That led to a discussion of the challenge of, as Shea put it, “finding that right balance between preservation and respecting the heritage but really trying to build something that is symbolic of and practical for the 21st century.” She said they’ve rebuilt the dormers (the wood had rotted) and preserved the window/door and roof design. (The roof, by the way, is steel, and the design team has been able to monitor any work done on it thanks to drones operated by Nova Stream Productions, a tenant of the High School, soon to be a tenant of the renovated convent).

Artist's conception, New Dawn Centre for Arts, Culture and Innovation.

Artist’s conception, New Dawn Centre for Arts, Culture and Innovation.

But a staircase that had been on the very end of the south wing was “very difficult to traverse” and had risers that “were not going to meet code,” so the design team took the rather drastic measure of removing it completely and replacing it with something utterly modern — a four-storey steel staircase encased in Solera glass from Advanced Glazings.

Even this high-tech addition manages a nod to the past:

“In the evening hours,” said Shea, “It will glow like a lantern on the edge of the building.”

(Lanterns may well have been used by the sisters when they first arrived — the convent didn’t get electrical lighting until 1887.)

When it comes to the heating and cooling systems, I doubt there’s anybody nostalgic for the drafty, uninsulated building of the past. Shea said they considered a number of possible systems, some of which would have been excellent in terms of efficiency and sustainability but were ruled out because there were no local technicians to service them. The prospect of having a problem with the heating in February and having to wait for a technician to come from Halifax (or further West) was not appealing.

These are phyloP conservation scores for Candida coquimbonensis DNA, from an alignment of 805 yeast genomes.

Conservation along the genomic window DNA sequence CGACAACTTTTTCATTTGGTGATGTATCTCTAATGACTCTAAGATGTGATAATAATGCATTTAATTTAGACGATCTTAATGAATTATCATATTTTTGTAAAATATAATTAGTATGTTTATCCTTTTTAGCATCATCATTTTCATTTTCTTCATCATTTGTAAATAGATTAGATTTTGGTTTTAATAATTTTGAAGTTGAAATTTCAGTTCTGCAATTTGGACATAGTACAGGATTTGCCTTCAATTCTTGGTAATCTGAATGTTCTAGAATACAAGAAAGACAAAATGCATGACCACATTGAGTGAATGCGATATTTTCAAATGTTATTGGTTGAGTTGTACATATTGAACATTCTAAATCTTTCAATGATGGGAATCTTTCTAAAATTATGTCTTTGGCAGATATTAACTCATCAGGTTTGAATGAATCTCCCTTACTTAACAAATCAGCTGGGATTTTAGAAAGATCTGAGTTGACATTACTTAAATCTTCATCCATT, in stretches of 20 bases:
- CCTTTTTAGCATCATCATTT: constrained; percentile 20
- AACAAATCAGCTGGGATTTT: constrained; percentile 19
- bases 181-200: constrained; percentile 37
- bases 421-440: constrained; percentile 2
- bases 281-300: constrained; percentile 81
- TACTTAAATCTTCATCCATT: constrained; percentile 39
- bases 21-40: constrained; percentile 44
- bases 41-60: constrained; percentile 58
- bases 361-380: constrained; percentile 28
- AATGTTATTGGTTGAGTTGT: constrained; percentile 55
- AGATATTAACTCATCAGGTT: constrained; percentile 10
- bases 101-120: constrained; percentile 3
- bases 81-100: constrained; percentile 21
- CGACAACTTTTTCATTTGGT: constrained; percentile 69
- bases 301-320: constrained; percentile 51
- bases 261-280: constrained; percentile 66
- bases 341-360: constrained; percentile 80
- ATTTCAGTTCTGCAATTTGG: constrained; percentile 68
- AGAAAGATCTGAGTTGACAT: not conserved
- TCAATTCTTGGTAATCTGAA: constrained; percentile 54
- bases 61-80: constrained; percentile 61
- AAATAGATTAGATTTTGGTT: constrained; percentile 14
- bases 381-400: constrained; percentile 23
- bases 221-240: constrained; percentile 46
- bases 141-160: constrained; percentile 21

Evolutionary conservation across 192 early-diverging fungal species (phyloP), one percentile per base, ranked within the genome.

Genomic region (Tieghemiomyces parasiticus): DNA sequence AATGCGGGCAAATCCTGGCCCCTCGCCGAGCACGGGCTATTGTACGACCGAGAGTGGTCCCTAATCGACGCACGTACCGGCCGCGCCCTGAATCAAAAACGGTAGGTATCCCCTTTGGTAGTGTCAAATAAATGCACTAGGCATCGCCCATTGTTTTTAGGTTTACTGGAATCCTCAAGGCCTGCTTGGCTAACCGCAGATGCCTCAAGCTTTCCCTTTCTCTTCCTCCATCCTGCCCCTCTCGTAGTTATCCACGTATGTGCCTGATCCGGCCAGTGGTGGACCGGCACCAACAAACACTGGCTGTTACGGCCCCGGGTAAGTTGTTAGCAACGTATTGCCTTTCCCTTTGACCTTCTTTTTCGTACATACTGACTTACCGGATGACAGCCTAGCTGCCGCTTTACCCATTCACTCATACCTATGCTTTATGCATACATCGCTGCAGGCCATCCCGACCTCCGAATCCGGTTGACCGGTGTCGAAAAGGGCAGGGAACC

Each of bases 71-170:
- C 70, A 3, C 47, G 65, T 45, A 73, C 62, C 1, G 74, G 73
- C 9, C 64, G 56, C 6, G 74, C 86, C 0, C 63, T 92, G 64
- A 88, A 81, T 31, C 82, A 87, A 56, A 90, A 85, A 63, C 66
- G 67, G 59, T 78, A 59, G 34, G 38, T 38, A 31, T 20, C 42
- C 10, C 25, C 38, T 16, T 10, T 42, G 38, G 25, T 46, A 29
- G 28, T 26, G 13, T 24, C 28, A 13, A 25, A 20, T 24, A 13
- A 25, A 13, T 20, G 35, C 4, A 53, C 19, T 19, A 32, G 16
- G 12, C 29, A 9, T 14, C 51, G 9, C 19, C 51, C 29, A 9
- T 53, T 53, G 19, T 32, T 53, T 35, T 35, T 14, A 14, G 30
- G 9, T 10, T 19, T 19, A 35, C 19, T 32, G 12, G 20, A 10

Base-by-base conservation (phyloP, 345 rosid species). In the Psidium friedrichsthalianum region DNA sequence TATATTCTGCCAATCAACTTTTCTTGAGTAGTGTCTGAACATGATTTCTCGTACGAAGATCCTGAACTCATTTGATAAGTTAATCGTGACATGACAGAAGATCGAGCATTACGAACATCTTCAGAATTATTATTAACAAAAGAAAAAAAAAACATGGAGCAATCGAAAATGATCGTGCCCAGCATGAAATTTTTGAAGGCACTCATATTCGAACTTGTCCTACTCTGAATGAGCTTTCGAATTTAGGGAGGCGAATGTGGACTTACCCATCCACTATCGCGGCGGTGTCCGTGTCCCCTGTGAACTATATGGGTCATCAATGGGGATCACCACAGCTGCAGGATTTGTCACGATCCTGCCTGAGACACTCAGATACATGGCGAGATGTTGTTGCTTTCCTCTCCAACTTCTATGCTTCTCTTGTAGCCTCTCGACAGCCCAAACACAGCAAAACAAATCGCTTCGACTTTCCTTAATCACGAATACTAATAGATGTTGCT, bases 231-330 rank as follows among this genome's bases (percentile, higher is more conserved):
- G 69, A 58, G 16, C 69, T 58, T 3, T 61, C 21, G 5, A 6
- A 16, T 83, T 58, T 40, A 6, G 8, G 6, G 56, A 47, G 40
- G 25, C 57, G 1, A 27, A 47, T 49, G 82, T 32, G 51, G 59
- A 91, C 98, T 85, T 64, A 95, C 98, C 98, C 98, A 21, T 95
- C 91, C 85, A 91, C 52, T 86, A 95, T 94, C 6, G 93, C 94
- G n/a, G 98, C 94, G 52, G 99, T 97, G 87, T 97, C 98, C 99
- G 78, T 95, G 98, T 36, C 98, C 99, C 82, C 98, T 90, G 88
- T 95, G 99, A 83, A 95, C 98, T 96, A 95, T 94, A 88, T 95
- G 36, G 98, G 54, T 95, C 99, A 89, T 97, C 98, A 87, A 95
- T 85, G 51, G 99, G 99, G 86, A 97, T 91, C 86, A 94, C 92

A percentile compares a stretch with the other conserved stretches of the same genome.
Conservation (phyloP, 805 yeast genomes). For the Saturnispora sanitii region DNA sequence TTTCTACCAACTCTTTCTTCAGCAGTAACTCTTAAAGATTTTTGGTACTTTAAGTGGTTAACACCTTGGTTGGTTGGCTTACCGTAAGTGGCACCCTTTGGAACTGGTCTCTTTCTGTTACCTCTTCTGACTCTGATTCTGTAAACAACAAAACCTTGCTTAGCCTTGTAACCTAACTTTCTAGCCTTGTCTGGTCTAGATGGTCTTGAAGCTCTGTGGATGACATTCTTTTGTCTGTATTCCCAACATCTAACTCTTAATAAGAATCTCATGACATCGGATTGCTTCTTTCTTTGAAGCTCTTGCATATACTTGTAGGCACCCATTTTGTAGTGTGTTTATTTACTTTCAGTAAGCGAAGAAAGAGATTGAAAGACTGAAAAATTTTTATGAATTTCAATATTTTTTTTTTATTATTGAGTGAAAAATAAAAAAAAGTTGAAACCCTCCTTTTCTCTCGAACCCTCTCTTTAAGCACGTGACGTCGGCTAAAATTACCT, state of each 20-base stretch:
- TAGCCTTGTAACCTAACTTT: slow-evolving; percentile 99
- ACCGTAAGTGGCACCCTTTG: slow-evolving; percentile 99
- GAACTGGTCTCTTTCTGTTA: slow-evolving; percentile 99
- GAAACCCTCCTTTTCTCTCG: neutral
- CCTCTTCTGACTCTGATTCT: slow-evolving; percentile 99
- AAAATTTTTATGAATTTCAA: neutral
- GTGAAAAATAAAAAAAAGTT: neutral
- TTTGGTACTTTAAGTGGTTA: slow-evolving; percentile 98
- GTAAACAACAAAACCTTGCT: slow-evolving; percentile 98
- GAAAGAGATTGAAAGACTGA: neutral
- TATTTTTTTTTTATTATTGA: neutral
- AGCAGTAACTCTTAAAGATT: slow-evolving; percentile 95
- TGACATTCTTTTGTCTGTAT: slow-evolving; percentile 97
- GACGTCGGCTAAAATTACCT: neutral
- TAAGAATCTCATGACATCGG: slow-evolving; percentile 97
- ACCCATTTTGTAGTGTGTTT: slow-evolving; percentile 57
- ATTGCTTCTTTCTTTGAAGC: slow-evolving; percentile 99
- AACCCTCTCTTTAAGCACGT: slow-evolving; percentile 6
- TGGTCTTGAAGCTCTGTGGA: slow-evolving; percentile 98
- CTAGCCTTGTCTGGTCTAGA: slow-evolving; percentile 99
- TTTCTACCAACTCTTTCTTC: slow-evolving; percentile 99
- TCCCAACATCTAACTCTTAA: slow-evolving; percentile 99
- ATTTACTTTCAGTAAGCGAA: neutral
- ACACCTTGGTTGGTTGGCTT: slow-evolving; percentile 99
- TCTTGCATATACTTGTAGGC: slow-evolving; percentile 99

In the end, the design team opted for something called a Variable Refrigerant Flow (VRF) which she described as “a massive system of heat pumps.” Rather than having a number of units on the exterior of the buildings, there will be a central chiller with separate fan coils for each zone of the building, which will mean some suites don’t have temperature control but it will be possible to vary the temperature between zones.

 

The main entrance to the convent will remain on the George Street side of the building but will be modified to make it accessible (the front door was previously only accessible via a set of stairs, while accessing the elevator involved entering a second doorway underneath the stairs).

Shea said redesigning the entrance was not just about making it accessible to those with mobility issues but also about making a building most people had never been invited to enter before seem welcoming. Besides the redesigned entrance (which will be clad in a lighter shade of Parklex), there will be an open verandah and landscaping elements to make the convent “more open and inviting.” (Two things, let’s face it, that convents are not really designed to be.)

Artist's conception, New Dawn Centre for Arts, Culture and Innovation.

Artist’s conception, New Dawn Centre for Arts, Culture and Innovation.

There will be two anchor tenants on the ground floor, which is being remodeled to accommodate them (Nova Stream, as mentioned, will be one of them, the other tenant prefers to to announce its move itself so my lips are sealed.)